North-Central Section - 50th Annual Meeting - 2016

Paper No. 6-5
Presentation Time: 9:25 AM


SOCKNESS, Brian, HEADLEY, Rachel and BORCHARDT, Scott, Department of Geosciences, University of Wisconsin-Parkside, 900 Wood Road, P.O. Box 2000, Kenosha, WI 53141,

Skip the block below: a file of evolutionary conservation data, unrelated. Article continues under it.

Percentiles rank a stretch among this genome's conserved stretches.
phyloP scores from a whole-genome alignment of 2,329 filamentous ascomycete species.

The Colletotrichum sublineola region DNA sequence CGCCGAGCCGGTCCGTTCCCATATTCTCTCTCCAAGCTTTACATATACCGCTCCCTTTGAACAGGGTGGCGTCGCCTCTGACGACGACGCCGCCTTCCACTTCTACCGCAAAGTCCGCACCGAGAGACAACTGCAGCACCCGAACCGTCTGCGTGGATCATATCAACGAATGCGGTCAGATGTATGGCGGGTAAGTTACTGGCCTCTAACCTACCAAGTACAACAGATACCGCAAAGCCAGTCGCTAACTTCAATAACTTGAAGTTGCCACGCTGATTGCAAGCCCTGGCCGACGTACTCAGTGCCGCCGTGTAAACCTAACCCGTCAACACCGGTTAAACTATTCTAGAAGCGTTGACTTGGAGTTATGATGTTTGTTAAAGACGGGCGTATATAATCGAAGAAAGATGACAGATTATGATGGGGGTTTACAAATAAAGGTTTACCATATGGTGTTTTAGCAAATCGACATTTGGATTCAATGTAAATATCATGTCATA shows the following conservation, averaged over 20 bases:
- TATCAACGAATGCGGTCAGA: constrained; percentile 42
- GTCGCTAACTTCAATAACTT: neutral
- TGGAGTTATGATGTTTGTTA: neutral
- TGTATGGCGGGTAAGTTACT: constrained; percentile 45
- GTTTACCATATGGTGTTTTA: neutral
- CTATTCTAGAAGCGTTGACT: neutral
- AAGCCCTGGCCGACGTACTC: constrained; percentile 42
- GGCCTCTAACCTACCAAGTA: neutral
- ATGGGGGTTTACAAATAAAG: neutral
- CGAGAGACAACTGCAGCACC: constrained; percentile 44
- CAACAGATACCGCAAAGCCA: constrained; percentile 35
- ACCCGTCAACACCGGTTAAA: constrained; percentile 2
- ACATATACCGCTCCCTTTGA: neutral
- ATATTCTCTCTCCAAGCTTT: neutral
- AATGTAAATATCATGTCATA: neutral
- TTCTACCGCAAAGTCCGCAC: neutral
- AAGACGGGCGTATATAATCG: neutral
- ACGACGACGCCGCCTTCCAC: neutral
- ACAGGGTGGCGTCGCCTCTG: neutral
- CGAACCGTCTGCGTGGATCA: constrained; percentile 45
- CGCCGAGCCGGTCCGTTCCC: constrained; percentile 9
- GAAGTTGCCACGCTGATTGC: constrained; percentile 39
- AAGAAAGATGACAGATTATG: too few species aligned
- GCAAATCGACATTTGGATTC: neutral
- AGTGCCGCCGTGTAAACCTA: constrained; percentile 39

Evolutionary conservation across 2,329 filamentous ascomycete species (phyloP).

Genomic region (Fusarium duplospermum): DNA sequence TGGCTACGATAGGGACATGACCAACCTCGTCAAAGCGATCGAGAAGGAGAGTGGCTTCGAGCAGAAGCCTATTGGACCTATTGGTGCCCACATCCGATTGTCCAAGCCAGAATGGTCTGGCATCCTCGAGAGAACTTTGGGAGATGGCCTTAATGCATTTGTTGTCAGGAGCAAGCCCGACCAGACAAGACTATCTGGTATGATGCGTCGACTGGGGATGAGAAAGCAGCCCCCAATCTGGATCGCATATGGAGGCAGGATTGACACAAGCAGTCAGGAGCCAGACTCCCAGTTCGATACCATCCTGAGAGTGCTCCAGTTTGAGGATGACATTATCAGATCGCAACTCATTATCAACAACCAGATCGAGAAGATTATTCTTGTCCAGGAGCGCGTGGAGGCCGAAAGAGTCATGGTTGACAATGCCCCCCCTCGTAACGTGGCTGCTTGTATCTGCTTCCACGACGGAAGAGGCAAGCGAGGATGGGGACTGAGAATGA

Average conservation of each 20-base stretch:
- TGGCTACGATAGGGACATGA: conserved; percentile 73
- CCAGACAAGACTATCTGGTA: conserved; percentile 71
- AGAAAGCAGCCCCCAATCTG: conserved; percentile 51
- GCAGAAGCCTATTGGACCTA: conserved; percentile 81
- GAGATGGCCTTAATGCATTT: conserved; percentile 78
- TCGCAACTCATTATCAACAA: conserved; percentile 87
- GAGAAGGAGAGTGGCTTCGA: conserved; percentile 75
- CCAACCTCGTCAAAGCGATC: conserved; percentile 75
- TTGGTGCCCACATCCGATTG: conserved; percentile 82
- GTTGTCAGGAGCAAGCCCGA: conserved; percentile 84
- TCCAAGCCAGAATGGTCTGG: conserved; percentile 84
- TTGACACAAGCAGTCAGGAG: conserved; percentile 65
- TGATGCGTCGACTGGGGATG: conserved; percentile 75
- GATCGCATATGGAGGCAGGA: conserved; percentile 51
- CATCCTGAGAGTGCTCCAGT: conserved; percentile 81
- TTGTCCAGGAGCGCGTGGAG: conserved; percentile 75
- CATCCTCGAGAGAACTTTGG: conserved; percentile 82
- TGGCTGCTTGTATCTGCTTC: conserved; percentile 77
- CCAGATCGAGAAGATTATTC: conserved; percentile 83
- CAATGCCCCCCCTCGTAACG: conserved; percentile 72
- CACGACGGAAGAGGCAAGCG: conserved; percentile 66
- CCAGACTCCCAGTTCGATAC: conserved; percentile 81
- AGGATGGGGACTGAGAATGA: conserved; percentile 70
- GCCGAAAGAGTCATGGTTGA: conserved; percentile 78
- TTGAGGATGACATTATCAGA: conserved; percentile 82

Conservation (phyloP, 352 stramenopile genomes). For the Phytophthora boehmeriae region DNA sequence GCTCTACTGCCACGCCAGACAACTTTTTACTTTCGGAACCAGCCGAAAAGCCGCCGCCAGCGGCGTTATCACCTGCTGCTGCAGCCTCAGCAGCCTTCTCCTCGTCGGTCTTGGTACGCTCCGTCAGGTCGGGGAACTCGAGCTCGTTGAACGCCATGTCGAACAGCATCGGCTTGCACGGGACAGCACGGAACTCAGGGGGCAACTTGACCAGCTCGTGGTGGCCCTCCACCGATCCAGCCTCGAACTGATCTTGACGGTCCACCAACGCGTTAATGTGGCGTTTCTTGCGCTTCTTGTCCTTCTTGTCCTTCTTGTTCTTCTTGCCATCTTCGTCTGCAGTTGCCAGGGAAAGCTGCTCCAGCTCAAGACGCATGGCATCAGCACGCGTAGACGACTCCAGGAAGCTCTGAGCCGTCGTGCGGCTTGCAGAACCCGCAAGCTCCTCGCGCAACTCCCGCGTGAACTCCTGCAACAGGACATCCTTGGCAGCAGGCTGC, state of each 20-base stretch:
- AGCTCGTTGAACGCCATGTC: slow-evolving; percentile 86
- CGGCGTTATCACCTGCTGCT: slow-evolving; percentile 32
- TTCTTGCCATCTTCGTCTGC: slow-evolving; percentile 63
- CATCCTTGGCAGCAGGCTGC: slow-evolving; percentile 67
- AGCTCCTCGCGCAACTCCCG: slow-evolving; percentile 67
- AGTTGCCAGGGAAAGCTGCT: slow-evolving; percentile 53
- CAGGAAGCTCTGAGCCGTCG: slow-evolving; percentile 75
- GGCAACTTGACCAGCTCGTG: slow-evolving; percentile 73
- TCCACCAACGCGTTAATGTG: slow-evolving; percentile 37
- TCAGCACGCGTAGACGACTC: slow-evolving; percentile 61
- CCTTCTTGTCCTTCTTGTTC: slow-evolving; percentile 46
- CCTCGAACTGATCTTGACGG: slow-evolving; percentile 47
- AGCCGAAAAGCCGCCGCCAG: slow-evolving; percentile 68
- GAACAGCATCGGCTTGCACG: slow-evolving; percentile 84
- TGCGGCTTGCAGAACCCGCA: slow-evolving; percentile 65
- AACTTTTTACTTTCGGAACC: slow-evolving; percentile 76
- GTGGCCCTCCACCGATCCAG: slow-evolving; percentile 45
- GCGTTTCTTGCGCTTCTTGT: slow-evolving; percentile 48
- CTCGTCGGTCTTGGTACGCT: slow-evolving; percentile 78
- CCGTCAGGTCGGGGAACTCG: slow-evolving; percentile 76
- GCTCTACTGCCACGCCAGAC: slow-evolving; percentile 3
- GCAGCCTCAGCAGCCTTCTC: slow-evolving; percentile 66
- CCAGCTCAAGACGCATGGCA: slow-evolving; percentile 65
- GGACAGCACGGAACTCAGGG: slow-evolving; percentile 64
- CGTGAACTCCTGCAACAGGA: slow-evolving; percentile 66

The Alaska Range is a region of extreme and stunning topography in central Alaska, incorporating high peaks, active faults, glaciers, and large rivers. The highest mountain, Denali (Mt. McKinley), is comprised of a large granitic massif, which is surrounded by sedimentary and meta-sedimentary rocks, and has been eroded by many large glaciers over the Holocene. Muldrow Glacier flows from the eastern side of Denali, is joined by tributary glaciers, turns to the north, and forms its terminal moraines and till plain, before it culminates in the headwaters of the McKinley River. The moraines of the Muldrow Glacier have been previously dated and mapped, with ages ranging from before the Last Glacial Maxima (LGM) in Alaska to more recent Holocene and modern deposits, providing a natural laboratory for studying the connections between erosion and deposition from Holocene warming. Because less erosion likely occurred at high elevations during colder periods, we predict that moraines from these periods should have more local material whereas younger moraines should contain material eroded at higher elevations by the warmer and wetter glacier. We investigate changes in regions of erosion over time using studies of rock type and provenance based on the distinctive geology of the region. A total of 12 samples were collected from lateral moraines, terminal moraines, and the active Muldrow Glacier. The lithology of the sample material greater than 5mm in size was analyzed to determine the abundance of igneous, metamorphic, and sedimentary rocks. Meta-sedimentary rocks of slate and other minor constituents comprised over 80% of 9 sample locations. The terminal moraines displayed a notable quantity of igneous rocks relative to the other sample locations with a generally increasing proportion in successively younger moraines. These preliminary results could indicate that, as expected, a warming climate has caused greater erosion of the granitic massif and is reflected in the composition of the younger terminal moraines. Additionally, the profusion of meta-sedimentary rocks in the samples from the active Muldrow Glaciers likely reflects landslides that have occurred in the surrounding hillslopes.